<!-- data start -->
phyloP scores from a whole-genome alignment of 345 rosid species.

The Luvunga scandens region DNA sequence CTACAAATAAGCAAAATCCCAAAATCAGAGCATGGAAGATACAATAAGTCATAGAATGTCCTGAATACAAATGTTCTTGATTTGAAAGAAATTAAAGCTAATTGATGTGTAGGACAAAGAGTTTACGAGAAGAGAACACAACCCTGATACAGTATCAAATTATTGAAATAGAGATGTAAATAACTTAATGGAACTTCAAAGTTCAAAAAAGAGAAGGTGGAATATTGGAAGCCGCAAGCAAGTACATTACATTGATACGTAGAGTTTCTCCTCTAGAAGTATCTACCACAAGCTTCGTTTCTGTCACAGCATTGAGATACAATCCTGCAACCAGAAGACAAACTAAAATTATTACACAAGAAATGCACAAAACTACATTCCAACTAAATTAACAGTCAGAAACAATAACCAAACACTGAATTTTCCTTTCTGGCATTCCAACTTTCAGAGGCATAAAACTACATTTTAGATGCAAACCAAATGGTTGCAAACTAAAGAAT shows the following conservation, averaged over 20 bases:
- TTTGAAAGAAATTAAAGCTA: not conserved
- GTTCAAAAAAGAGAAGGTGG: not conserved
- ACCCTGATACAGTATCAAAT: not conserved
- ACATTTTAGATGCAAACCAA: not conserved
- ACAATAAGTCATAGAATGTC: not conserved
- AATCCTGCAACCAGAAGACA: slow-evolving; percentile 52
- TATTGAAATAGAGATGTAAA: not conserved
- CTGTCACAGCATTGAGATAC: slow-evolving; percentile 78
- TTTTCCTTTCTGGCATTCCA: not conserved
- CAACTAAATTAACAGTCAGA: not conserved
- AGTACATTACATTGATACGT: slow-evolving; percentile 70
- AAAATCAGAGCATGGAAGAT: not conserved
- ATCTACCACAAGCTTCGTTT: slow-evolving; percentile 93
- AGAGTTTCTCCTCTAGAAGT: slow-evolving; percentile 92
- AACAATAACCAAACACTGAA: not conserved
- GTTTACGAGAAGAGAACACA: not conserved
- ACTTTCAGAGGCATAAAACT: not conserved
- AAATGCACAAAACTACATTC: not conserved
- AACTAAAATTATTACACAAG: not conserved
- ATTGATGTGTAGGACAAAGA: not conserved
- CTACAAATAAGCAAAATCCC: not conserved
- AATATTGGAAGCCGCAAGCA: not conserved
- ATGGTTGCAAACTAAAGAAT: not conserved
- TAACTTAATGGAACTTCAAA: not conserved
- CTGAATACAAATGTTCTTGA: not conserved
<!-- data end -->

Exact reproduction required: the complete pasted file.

phyloP scores from a whole-genome alignment of 345 rosid species.

The Luvunga scandens region DNA sequence CTACAAATAAGCAAAATCCCAAAATCAGAGCATGGAAGATACAATAAGTCATAGAATGTCCTGAATACAAATGTTCTTGATTTGAAAGAAATTAAAGCTAATTGATGTGTAGGACAAAGAGTTTACGAGAAGAGAACACAACCCTGATACAGTATCAAATTATTGAAATAGAGATGTAAATAACTTAATGGAACTTCAAAGTTCAAAAAAGAGAAGGTGGAATATTGGAAGCCGCAAGCAAGTACATTACATTGATACGTAGAGTTTCTCCTCTAGAAGTATCTACCACAAGCTTCGTTTCTGTCACAGCATTGAGATACAATCCTGCAACCAGAAGACAAACTAAAATTATTACACAAGAAATGCACAAAACTACATTCCAACTAAATTAACAGTCAGAAACAATAACCAAACACTGAATTTTCCTTTCTGGCATTCCAACTTTCAGAGGCATAAAACTACATTTTAGATGCAAACCAAATGGTTGCAAACTAAAGAAT shows the following conservation, averaged over 20 bases:
- TTTGAAAGAAATTAAAGCTA: not conserved
- GTTCAAAAAAGAGAAGGTGG: not conserved
- ACCCTGATACAGTATCAAAT: not conserved
- ACATTTTAGATGCAAACCAA: not conserved
- ACAATAAGTCATAGAATGTC: not conserved
- AATCCTGCAACCAGAAGACA: slow-evolving; percentile 52
- TATTGAAATAGAGATGTAAA: not conserved
- CTGTCACAGCATTGAGATAC: slow-evolving; percentile 78
- TTTTCCTTTCTGGCATTCCA: not conserved
- CAACTAAATTAACAGTCAGA: not conserved
- AGTACATTACATTGATACGT: slow-evolving; percentile 70
- AAAATCAGAGCATGGAAGAT: not conserved
- ATCTACCACAAGCTTCGTTT: slow-evolving; percentile 93
- AGAGTTTCTCCTCTAGAAGT: slow-evolving; percentile 92
- AACAATAACCAAACACTGAA: not conserved
- GTTTACGAGAAGAGAACACA: not conserved
- ACTTTCAGAGGCATAAAACT: not conserved
- AAATGCACAAAACTACATTC: not conserved
- AACTAAAATTATTACACAAG: not conserved
- ATTGATGTGTAGGACAAAGA: not conserved
- CTACAAATAAGCAAAATCCC: not conserved
- AATATTGGAAGCCGCAAGCA: not conserved
- ATGGTTGCAAACTAAAGAAT: not conserved
- TAACTTAATGGAACTTCAAA: not conserved
- CTGAATACAAATGTTCTTGA: not conserved